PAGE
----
by Shane O'Neill

What You Need to Know About the New Lync and Skype Integration

May 29, 20133 mins
Consumer ElectronicsInternetMobile

Audio calls and instant messaging are officially integrated between Lync and Skype, but no video connectivity yet. Here are some key points for users and IT admins about the new Lync-Skype connection.

Skype and Lync can stop flirting and come out as officially … integrated. Not fully integrated mind you, but integrated.

The two unified communications platforms may seem redundant from a distance, but Microsoft is working to merge them so that compatibility is seamless, and it’s about people – business users or consumers — communicating unencumbered by technology walls.

It’s worth noting that today’s announcement is only phase one of Skype-Lync integration. Users of the two services are now able to:

  • Add Skype contacts to Lync and vice-versa, enabling presence sharing.
  • Initiate audio calls and instant messaging between Lync and Skype users.

As for video connectivity, you will have to wait and see.

According to a Skype company post about Lync-Skype integration: “Over time, we will add more capabilities, with video calling as our next priority.”

Skype and Lync

Veteran Microsoft Watcher and ZDNet blogger Mary Jo Foley cites in a recent post that Microsoft officials have said that video connectivity between Skype and Lync isn’t coming until mid-2014. Skype CEO Tony Bates wrote back in February that Lync and Skype video interoperability could be expected “in the next 18 months.”

In a separate blog post from the Microsoft Lync team, product marketing director BJ Haberkorn praises the one-two punch of Lync and Skype, extolling Lync for having five million enterprise users and being used by 90 of the Fortune Global 100. Skype, meanwhile, is now being used by 300 million people, according to Microsoft. Opening up accessibility between the two platforms, at least for IM and audio calls so far, certainly expands the reach of both.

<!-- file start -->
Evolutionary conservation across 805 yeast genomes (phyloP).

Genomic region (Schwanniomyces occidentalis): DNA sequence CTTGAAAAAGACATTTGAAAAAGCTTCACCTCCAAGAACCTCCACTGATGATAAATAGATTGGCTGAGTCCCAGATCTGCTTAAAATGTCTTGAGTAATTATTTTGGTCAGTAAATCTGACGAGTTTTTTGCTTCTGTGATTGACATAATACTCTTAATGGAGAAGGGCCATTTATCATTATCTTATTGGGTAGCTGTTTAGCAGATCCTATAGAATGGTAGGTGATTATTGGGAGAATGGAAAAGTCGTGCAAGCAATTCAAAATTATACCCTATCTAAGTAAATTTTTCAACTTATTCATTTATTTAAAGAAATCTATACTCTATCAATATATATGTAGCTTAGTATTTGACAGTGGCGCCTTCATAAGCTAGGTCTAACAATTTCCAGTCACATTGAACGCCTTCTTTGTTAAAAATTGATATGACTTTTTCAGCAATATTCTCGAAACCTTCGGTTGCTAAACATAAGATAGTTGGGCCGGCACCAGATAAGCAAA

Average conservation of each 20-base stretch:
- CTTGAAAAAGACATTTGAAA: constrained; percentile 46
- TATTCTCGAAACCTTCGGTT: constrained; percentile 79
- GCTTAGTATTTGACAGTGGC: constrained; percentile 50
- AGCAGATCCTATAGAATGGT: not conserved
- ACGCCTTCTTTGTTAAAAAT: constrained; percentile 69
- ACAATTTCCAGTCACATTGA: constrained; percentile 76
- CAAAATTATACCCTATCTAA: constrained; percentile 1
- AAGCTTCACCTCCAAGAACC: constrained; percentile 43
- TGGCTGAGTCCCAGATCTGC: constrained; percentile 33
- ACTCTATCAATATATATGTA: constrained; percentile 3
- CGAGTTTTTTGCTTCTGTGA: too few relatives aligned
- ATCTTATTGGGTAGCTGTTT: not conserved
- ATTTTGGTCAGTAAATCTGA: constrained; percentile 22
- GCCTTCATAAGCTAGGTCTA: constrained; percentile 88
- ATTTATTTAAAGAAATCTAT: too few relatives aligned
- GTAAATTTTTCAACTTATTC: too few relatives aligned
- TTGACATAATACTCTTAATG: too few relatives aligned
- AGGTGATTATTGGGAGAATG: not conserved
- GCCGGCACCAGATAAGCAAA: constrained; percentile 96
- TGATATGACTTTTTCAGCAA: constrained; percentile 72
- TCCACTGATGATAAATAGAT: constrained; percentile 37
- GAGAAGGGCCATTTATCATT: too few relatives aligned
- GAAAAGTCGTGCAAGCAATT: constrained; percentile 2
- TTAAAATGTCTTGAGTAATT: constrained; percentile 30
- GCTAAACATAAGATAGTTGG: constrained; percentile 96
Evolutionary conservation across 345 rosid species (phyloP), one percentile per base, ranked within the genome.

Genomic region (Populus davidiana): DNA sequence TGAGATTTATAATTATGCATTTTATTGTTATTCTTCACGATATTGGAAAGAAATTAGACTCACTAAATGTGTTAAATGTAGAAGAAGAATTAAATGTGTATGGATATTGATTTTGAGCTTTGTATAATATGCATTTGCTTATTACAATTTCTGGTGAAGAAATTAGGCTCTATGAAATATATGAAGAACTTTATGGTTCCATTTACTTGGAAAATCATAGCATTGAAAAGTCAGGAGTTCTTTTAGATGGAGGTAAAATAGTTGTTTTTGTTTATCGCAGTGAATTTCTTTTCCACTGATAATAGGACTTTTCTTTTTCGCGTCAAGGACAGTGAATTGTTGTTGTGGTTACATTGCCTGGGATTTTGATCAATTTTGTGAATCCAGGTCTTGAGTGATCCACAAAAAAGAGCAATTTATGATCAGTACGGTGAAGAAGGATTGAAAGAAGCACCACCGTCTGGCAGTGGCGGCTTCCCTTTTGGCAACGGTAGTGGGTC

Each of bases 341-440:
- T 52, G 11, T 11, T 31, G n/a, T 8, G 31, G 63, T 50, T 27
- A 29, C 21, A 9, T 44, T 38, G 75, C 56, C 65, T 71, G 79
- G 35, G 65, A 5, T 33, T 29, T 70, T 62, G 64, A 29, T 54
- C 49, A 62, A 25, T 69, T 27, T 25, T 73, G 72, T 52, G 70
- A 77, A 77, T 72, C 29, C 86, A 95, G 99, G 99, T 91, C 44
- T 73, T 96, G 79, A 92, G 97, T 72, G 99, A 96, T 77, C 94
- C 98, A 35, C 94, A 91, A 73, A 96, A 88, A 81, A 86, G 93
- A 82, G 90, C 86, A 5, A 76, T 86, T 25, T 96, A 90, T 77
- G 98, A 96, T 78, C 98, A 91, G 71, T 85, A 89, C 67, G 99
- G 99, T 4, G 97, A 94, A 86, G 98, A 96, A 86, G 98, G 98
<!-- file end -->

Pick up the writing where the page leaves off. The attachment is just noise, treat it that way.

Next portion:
Other key points about the Skype-Lync integration news:

  • Skype users must sign in to Skype with a Microsoft account (formerly Windows Live ID) to communicate with their Lync contacts. You can merge your existing Skype account with your Microsoft account for single sign-on across a variety of applications and services.
  • Skype users will need the latest Skype client available from Currently, Lync-Skype connectivity is supported from the Windows and Mac desktop clients with more options coming soon as other clients are updated, according to Microsoft.
  • For IT folks: To connect your Lync business users with Skype users, Lync administrators first must enable Lync-Skype connectivity. Information on how to do this can be found here for Lync Server. For Lync Online, connectivity can be turned on from the Lync admin center within the Office 365 portal. If you already have Windows Live Messenger federation working, no additional steps are necessary to turn on Lync-Skype connectivity.
  • Lync users can connect to Skype from Lync 2010 or Lync 2013, including any of the 2013 mobile clients.